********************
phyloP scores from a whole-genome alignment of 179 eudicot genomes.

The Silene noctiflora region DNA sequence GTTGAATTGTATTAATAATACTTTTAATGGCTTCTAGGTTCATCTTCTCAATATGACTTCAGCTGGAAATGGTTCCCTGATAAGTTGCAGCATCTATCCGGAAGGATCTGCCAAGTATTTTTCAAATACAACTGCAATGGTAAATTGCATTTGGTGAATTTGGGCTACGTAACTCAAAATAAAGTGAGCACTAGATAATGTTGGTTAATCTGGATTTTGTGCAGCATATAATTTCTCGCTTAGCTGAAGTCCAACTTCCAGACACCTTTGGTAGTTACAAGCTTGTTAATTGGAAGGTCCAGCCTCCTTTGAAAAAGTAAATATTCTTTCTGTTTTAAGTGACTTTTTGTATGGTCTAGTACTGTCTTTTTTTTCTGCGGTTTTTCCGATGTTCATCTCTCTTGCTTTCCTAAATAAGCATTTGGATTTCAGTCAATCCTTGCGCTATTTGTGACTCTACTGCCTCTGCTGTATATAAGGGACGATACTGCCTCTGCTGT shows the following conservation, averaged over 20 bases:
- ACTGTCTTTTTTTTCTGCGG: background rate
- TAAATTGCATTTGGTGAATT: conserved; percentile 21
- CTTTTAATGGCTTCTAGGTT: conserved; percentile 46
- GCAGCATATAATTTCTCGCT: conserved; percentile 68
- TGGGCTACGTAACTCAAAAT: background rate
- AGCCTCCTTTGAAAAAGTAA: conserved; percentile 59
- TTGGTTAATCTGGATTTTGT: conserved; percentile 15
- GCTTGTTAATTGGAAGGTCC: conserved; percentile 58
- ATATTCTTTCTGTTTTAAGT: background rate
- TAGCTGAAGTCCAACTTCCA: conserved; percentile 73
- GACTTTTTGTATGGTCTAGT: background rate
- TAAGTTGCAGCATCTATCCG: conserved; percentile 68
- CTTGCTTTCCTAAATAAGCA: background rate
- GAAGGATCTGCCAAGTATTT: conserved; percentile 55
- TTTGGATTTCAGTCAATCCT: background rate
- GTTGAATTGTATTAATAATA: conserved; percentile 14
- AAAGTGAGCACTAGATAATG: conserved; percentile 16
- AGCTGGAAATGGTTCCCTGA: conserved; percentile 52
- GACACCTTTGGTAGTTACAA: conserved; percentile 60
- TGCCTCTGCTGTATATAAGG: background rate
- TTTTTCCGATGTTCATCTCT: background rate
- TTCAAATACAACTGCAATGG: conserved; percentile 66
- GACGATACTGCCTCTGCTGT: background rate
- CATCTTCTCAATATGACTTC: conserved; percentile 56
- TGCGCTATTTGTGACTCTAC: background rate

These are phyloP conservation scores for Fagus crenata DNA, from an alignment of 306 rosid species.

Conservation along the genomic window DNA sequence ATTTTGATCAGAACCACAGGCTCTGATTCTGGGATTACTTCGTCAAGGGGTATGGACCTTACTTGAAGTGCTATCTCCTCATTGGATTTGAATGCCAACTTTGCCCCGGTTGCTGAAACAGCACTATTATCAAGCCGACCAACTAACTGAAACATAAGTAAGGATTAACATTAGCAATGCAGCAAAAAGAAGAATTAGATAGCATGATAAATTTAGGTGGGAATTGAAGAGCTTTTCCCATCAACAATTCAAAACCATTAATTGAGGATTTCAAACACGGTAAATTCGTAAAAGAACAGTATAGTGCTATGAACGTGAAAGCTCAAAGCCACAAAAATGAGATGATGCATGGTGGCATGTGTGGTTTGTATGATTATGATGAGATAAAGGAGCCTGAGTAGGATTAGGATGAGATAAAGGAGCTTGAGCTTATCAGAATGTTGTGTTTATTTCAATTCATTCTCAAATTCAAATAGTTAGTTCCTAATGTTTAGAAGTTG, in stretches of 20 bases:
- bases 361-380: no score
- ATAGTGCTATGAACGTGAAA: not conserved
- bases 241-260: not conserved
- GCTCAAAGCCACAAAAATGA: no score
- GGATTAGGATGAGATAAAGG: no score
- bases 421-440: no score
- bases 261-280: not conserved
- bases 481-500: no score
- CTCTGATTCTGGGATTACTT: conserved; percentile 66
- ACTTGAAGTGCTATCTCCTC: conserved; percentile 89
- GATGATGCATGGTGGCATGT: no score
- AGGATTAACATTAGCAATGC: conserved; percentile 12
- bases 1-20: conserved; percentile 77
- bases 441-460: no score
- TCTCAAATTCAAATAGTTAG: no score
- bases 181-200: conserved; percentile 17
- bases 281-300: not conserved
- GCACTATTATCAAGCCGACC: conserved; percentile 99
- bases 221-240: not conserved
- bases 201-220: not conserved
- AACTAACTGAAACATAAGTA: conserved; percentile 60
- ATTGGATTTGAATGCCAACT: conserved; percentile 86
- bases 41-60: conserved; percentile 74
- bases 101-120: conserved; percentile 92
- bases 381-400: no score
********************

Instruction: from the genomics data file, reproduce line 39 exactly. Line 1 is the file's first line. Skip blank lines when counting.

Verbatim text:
- ACTTGAAGTGCTATCTCCTC: conserved; percentile 89